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�Tis the gift to be simple, �tis the gift to be free, �Tis the gift to come down where we ought to be. — Elder Joseph Brackett In Latin, pro bono publico means “for the public good.” Increasingly, pro bono is also good for lawyers, or so the argument goes. But can it become so good for lawyers that the term loses meaning or, worse, signals ethical problems? The legal profession’s gifts to the public are not always simple, nor do lawyers always come down where they ought to be. Something has gone wrong when pro bono publico crops up in the business plans of law firms, in the representation of tony nonprofits, and on both sides of civil rights litigation. Traditionally, pro bono meant a lawyer representing someone, often (although not always) someone charged with a crime, who could not afford to pay for legal counsel. The old American Bar Association rules referred to pro bono clients as “those unable to pay” and the “disadvantaged” — i.e., the poor. That’s still a good rule of thumb in choosing pro bono work. The other important consideration is why lawyers offer such services: It’s their ethical obligation (albeit not an enforceable one). Pro bono is not meant to redound to the benefit of the individual lawyer’s career — or his firm, his other clients, or his political causes. Any cachet attached to pro bono service should come solely because a lawyer has done his ethical duty. But work dubbed pro bono these days extends far beyond legal services for the indigent. Some of the confusion stems from the ABA’s Model Rules of Professional Conduct, which come down in favor of pro bono in a big way. Model Rule 6.1 says lawyers should aspire to 50 hours of pro bono work per year and urges that those hours be devoted to helping people of limited means. But the rule actually defines pro bono much more broadly to include the “delivery of legal services at no fee or substantially reduced fee to individuals, groups or organizations seeking to secure or protect civil rights, civil liberties or public rights, or charitable, religious, civic, community, governmental and educational organizations in matters in furtherance of their organizational purposes.” In short, just about anything that good people might consider good for some other people. But the term pro bono is supposed to connote something different, something higher and nobler even than the routine charity work that individuals and corporations do. NICE CLIENTS The first question is whether, ABA rule aside, the term pro bono should be used at all if the client is not indigent. Current Rule 6.1 permits some eyebrow-raising results. For example, the July 2006 issue of The American Lawyer reported that major New York law firms have provided the Lincoln Center for the Performing Arts, a $280 million institution, with free legal services under the rubric of pro bono. A commentary in the July 19, 2006, BusinessWeek pointed to WilmerHale’s pro bono representation of Massachusetts in litigation over the collapse of ceiling tiles in the “Big Dig” highway tunnel. The fact that well-financed nonprofits and governments are beneficiaries of pro bono is no secret. In the case of charities, law firms’ Web sites brag about such work. Lawyers sit on the boards of all kinds of nonprofits to which they provide free legal services, calling this pro bono. Indeed, pro bono has become so indistinguishable from charity that at least one firm lists financial contributions to museums, theaters, and orchestras under the rubric of pro bono. There is an obvious temptation here to choose pro bono clients for the benefits they bring — such as the glamour of cultural organizations or the chance to curry favor with state officials — as opposed to the indigency they suffer. Some firms stick closer to the traditional definition. Stephen Hanlon, who heads Holland & Knight’s pro bono effort out of the firm’s D.C. office, says, “We are the strictest” in limiting pro bono activities to indigent clients and the organizations that help them. But Hanlon’s firm seems to be in the minority. GOOD FOR BUSINESS The initial question of who receives pro bono aid leads naturally into the second question of how far law firms can go in using pro bono to make money. Esther Lardent, president of the Pro Bono Institute at Georgetown University Law Center, wrote a paper in 2000 with the provocative title “ Making the Business Case for Pro Bono.” Rather than looking back at the old rules, Lardent looked forward at large modern law firms and discussed, among other things, how firms can use pro bono in marketing and how pro bono efforts can help with recruitment, morale, training, and public perception. But can firms go too far in this regard? Can they so integrate their pro bono work into their plans for making money that they run into conflicts? Can they resist the opportunities to twist the representation of a pro bono client to advance the interests of a current or prospective paying client? How many pro bono clients will know to complain? Consider four hypothetical cases, which I posed to two legal ethics professors, Michael Frisch of Georgetown Law and Charles Wolfram of Cornell University Law School: (1) A law firm offers to represent pro bono a neighborhood association that opposes a proposed shopping center. One of the firm’s larger-paying clients is a nearby shopping center that wants to block the proposed project for competitive reasons. Frisch saw a disclosable conflict of interest that the client can waive. Wolfram, on the other hand, saw no conflict: Because the two clients’ interests are aligned on this issue, he said, there is no realistic prospect that the neighborhood association will be disadvantaged by the firm’s representation of the other shopping center. (2) A law firm offers to represent a group that opposes a state gun control law. The firm believes this will demonstrate an expertise in Second Amendment issues that can be parlayed into representation of gun manufacturers on a national level. Neither professor saw an ethical problem. Frisch said lawyers generally do not need to disclose their motivations for taking a case. He cautioned, however, that if the firm plans from the outset to publicize the case for self-promotion purposes, then it should get the client’s consent. Wolfram warned that as plans move from wishful thinking to written memorandums and spreadsheet projections of how much money will someday flow from the pro bono representation, the firm’s financial stake in the litigation might become tangible enough to warrant disclosure to the pro bono client. At the very least, the firm has a clear tug on its loyalty to its client. (3) Again, a law firm offers to represent a group opposing a gun control law, but in this case the firm already represents gun manufacturers. Frisch said the firm has to conform to the general conflict-of-interest provision in Model Rule 1.7(a)(2), which warns of “a significant risk that the representation of one or more clients will be materially limited by the lawyer’s responsibilities to another client, a former client or a third person or by a personal interest of the lawyer.” Wolfram felt that because the local gun control group might be satisfied with far less from the litigation than a gun manufacturer would, there is a clear potential conflict that must be disclosed. As a general principle, Wolfram said, a lawyer should disclose any fact that he might want to know if he were the client. (4) A lawyer sits on the board of a community nonprofit that wants to “take back the night” from criminals. Hearing that another community group is suing to overturn the state gun control law, the lawyer suggests that his nonprofit file an amicus brief in support. The brief will argue that the Second Amendment contemplates a citizenry armed to defend itself. The lawyer also represents gun rights groups and gun manufacturers on Second Amendment issues and is considered a national expert. Frisch again saw problems and noted that the Model Rules don’t provide enough guidance, often leaving lawyers to make their own moral choices. Wolfram felt that the lawyer has a conflict of interest that must be disclosed. Interestingly enough, the ABA has standards that address ethical problems such as these. The standards apply only to legal aid organizations, however, and not to the pro bono efforts of law firms. Standard 7.2-5 of the Standards for Providers of Civil Legal Services to the Poor states, “Members of the governing body [of a legal services provider] may not use their position on it directly or indirectly to further institutional or individual interests which are in conflict with the interests and objectives of clients of the legal services provider.” Perhaps the ABA should consider adding similar language to Model Rule 6.1 to make it clear that lawyers may not use pro bono representation to further their own or their firm’s interests where they are in conflict with the interests and objectives of the pro bono client. At the least, this would send a message to the profession and public that pro bono is not designed to benefit the lawyer. BEST FOR THEM Last is the question of whether lawyers on opposing sides of a lawsuit can legitimately say they both work for the public good. An example is the case of Morse v. Frederick, now pending in the U.S. Supreme Court. High school principal Deborah Morse suspended student Joseph Frederick for holding up a banner reading “Bong Hits 4 Jesus” as the Olympic torch passed by the school. Frederick sued, claiming the principal’s action violated his free speech rights. Legal Times has reported that Kenneth Starr, dean of Pepperdine University School of Law, represented Morse pro bono on appeal and in the Supreme Court. In an e-mail for this article, Douglas Mertz said he has represented Frederick pro bono since the inception of the case five years ago. What sense does it make for legal adversaries to claim they are both working “for the public good”? When the case presents a juicy legal, maybe even constitutional, debate, are the lawyers trying to help an impoverished client — or are they signing on to advance their own agenda, be that a political cause or their own reputation? Lawyers are certainly permitted to offer free counsel in these situations, but they shouldn’t say they’re acting in the public’s interest. Some might argue that this is all just a matter of semantics with no real-world consequences. There are no tax implications, and lawyers may give away their time and skills however they want to whomever they want. But the ethical obligations and public appearance of the profession demand that it define its terms clearly and draw the lines brightly. It is time for the legal profession to re-examine its practices with respect to pro bono publico. It is time to go back to the traditional definition of that old Latin phrase: free legal services provided to those who cannot afford them. A new English phrase could be used in all other cases where the lawyer does not intend to charge a fee. The word “free” comes to mind. When a lawyer represents a charity, a governmental organization, or a political cause without charge, he could just say that he’s doing the work “for free.” A change of tune, yes, but in keeping with Elder Brackett’s idea: It’s a gift to be simple. It’s a gift to be free.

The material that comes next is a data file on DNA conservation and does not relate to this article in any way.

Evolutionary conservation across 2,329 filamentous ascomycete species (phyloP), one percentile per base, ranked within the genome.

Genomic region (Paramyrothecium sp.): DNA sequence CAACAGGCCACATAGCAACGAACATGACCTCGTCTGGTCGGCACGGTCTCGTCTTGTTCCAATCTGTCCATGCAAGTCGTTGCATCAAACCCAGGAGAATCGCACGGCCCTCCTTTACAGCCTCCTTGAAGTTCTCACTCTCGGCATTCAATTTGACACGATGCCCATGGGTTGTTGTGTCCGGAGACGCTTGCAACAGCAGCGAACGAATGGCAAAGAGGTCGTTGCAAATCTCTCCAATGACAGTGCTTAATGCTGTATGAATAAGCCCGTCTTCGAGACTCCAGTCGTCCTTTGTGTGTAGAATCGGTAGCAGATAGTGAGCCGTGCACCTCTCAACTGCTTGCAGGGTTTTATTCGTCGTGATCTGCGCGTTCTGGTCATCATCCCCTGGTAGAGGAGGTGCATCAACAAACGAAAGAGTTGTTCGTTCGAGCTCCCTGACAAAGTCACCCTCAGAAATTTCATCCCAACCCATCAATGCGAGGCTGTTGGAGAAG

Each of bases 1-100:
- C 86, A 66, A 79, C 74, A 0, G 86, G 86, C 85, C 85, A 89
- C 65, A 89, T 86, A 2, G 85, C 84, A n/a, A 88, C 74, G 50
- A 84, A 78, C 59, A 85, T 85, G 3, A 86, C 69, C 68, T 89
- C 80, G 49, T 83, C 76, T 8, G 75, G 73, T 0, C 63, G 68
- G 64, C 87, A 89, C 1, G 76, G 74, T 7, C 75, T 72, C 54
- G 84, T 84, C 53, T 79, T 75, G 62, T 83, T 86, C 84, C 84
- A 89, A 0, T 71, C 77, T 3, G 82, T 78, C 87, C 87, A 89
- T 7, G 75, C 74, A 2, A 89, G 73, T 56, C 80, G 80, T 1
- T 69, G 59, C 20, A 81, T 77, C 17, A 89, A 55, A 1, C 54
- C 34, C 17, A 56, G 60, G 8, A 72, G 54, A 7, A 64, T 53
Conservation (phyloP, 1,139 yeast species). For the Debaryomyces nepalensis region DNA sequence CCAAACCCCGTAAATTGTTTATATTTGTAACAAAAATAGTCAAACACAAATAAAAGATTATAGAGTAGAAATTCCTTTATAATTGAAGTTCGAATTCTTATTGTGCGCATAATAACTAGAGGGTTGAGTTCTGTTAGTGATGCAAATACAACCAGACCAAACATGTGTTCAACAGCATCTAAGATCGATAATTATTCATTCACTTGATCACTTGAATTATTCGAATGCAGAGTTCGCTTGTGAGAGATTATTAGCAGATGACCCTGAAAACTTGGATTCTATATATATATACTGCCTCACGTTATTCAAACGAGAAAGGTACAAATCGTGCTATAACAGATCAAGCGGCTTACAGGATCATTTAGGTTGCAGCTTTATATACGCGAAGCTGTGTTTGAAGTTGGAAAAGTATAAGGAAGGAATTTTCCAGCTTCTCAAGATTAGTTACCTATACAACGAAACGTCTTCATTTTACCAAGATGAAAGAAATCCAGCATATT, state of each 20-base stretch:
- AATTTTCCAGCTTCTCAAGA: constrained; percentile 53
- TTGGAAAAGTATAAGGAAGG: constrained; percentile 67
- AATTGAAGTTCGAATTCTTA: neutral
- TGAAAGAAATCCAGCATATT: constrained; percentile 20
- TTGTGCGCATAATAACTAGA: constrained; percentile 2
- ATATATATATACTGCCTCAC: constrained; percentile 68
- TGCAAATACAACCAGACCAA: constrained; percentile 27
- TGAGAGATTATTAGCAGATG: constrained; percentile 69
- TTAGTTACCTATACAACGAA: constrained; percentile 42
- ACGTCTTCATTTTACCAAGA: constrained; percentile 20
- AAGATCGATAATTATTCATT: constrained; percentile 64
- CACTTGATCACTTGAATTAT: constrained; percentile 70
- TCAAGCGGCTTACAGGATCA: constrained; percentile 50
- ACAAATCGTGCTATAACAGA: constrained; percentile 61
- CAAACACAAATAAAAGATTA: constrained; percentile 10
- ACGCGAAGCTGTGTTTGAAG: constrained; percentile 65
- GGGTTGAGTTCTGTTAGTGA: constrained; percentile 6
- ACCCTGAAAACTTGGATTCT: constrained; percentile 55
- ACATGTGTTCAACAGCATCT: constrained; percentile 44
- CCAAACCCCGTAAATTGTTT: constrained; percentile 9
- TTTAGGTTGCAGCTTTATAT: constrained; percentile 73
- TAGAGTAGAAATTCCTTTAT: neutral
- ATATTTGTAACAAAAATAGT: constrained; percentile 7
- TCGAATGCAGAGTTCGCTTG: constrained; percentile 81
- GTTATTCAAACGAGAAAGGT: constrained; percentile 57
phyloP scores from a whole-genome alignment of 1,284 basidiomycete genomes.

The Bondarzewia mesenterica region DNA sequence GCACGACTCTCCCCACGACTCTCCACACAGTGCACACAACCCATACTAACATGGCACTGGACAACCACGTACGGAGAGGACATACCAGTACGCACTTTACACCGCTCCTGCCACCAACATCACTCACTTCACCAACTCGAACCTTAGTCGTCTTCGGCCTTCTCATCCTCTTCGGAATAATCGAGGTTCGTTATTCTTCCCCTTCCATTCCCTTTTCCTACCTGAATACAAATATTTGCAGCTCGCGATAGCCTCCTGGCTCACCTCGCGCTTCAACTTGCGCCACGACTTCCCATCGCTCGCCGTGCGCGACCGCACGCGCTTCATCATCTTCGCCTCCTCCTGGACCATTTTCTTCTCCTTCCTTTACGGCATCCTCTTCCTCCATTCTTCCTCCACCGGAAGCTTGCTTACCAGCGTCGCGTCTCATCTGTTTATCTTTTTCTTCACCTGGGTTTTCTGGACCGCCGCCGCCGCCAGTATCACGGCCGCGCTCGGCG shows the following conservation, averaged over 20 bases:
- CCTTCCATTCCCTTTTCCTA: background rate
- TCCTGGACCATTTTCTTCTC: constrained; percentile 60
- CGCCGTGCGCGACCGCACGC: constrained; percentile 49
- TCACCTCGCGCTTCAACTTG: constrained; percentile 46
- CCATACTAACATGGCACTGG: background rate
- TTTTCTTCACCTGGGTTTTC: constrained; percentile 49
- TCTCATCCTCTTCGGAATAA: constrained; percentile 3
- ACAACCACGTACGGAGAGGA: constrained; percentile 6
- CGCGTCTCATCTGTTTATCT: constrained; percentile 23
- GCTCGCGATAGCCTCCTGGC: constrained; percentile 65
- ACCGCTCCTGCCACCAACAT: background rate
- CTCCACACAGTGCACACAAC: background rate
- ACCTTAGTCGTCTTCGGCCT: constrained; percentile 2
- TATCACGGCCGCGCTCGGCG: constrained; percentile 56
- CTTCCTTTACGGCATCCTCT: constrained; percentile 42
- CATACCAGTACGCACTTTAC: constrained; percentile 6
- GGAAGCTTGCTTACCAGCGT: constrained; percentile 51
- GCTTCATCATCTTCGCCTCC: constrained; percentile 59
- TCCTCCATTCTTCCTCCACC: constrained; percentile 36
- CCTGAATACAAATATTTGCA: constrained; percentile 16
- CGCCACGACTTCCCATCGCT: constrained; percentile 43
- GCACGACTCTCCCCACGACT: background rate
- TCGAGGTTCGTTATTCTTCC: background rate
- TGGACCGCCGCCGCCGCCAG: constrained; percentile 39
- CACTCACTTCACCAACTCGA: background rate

James H. Johnston is a Washington, D.C., lawyer and regular contributor to Legal Times .